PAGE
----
Aldbourne farmer in dispute over manorial rights to land
Updated 4:06pm Thursday 16th January 2014 in By Anna Mauremootoo, Senior reporter for Marlborough and Pewsey
Farmer William Brown’s attempt to register manorial rights over Aldbourne sports field and Palmers Field has met opposition from the parish council.
Manorial rights are rights retained by the lord of the manor when the land becomes freehold and can include rights relating to mines and minerals, hunting, shooting or fishing.
The Land Registry informed the parish council that Mr Brown, an Aldbourne councillor who lives at Manor Farm, applied to register manorial rights on the land, which the parish council owns, in November.
At a meeting on Wednesday last week Mr Brown addressed the council, and a packed public gallery, on the issue for the first time.
Mr Brown, whose great-grandfather became lord of the manor in 1892, said: “I am not asserting rights which would require a gun to shoot or a spade to dig but registering ancient rights which I believe have existed for centuries.
"This is maintaining the status quo to those rights I believe are already there.”
Mr Brown refuted rumours in the village that he wanted to use the land for fracking. He said he would not be able to permit fracking on the land under the petroleum act and added it was an unsuitable area for shooting.
He said: “There is no reason why this registration should make any difference to what happens on the land.
“These are ancient rights which until now have always been protected but, as from October 13 last year, any rights not registered would disappear next time the property was sold.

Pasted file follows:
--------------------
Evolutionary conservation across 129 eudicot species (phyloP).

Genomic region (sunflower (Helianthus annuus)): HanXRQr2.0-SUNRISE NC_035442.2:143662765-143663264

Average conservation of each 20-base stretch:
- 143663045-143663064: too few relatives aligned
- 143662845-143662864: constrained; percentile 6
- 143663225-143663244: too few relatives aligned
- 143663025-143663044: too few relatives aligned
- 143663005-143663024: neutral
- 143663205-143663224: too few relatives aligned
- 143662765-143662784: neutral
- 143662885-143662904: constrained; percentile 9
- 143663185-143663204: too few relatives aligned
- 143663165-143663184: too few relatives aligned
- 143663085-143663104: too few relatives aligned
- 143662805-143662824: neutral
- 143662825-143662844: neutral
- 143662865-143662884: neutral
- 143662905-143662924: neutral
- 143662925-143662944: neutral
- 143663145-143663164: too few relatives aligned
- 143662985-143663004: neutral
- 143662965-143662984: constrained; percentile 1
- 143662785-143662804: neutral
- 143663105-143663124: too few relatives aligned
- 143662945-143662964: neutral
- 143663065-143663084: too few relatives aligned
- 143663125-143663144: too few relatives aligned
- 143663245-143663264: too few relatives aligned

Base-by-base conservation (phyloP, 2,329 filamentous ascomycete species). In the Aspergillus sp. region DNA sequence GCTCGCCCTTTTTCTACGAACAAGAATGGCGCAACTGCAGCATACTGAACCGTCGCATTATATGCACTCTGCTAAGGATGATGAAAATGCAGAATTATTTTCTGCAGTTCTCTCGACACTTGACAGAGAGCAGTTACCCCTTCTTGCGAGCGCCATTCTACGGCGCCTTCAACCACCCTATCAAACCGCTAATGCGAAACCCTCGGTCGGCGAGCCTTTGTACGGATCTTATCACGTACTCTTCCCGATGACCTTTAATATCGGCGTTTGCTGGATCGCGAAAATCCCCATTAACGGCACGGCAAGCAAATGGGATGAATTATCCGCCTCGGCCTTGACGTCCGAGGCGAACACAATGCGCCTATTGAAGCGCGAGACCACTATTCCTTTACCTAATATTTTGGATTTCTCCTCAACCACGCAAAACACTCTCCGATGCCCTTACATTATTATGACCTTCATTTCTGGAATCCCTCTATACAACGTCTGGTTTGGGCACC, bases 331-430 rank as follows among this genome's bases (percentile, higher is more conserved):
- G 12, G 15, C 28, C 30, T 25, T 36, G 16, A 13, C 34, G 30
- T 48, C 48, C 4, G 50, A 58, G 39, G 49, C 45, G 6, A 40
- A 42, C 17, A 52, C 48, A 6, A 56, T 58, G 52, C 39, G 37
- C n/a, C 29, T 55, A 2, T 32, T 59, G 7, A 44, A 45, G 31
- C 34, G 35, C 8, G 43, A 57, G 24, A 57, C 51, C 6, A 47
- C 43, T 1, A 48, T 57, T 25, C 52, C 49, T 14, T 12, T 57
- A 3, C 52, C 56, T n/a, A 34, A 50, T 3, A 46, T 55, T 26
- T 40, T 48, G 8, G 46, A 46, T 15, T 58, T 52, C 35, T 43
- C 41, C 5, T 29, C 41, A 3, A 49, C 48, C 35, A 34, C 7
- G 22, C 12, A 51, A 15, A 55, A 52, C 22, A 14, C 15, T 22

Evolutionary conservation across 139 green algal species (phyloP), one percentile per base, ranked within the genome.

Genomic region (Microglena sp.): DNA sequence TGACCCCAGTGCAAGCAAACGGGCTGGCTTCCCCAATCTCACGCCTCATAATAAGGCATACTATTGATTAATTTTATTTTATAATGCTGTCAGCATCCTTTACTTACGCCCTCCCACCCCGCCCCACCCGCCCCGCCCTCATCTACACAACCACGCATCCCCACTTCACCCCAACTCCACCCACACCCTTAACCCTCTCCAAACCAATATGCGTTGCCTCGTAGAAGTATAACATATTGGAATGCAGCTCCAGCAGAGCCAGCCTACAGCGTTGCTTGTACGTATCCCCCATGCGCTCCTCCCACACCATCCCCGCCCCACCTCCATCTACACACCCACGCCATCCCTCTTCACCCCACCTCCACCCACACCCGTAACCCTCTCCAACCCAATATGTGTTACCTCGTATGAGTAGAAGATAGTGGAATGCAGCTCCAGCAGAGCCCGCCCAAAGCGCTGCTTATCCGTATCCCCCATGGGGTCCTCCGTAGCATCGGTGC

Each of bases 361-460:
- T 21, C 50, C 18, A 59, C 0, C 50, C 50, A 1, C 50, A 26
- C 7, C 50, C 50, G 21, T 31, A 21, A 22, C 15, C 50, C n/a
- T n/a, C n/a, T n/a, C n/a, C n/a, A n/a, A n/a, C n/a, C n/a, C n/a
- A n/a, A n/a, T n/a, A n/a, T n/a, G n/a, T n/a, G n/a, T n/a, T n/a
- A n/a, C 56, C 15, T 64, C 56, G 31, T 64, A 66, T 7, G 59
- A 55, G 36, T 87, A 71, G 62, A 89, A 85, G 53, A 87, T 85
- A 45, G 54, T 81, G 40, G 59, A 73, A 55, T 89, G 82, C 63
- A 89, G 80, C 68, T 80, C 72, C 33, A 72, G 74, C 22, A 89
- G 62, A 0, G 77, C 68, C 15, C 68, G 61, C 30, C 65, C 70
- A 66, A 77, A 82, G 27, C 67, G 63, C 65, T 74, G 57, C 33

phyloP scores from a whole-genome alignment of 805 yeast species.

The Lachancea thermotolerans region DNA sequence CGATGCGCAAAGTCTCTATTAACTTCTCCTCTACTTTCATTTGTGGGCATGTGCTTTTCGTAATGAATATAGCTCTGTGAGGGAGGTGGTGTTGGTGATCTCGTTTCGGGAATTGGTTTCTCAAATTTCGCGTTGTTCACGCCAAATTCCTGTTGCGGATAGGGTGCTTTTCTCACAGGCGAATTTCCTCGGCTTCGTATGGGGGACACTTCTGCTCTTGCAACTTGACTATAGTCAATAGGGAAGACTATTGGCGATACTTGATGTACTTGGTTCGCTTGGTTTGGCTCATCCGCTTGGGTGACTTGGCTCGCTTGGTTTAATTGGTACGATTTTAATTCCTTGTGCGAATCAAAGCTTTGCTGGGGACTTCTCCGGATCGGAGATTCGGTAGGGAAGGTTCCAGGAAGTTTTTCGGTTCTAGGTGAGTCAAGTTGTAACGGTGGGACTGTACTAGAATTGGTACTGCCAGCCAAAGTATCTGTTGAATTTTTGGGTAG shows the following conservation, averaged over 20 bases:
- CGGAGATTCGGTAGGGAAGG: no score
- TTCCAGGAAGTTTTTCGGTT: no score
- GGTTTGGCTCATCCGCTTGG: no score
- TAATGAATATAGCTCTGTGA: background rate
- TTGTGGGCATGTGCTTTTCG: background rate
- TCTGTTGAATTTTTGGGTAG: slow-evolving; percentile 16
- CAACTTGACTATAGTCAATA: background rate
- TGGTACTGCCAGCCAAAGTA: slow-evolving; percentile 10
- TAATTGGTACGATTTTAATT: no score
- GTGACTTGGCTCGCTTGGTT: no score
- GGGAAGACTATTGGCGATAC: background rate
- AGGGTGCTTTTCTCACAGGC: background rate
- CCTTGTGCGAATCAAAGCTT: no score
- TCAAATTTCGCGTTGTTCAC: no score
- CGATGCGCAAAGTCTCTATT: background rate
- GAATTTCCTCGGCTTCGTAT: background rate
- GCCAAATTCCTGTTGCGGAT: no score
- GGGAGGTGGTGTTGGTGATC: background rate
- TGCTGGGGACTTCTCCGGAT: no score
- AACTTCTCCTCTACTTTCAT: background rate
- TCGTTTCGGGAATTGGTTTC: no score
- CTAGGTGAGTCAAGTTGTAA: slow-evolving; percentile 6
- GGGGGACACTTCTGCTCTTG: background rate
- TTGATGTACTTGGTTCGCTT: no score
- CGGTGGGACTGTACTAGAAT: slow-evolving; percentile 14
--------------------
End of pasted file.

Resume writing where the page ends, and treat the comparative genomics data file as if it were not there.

“My great-grandfather bought the rights to and the title of Lord of the Manor of Aldbourne in 1892 and it’s been in my family since then. I just thought it would be good to register and it would be misguided not to.”
Historical records concerning these rights are inconclusive and there is a dispute as to whether they still exist.
Concerns were also raised that these rights would affect grant applications on the land.
Parish council chairman Chris McGowan said: “On one field what is not proven is who bought the land after the owner in 1805/1806, because at any time when someone bought freehold land it could have been sold to them with the manorial rights.
"The other thing that isn’t proven is that the lord of the manor had rights over Palmers Field and the football field in 1905.
“Just like we are struggling to find out what, in practice, the manorial rights mean, so the same thing is going to happen with a grants application.
"It’s going to go through the process, someone is going to see the manorial rights and think ‘what are manorial rights – have we got to get solicitors in?’ It’s all a bit uncertain and that’s the difficulty and hesitation.”
Mr Brown has also registered manorial rights on other parts of the village, some of which have been withdrawn after objections from land owners.
The parish council voted unanimously to uphold its objection, registered in November, to allow it time to research the issue further.
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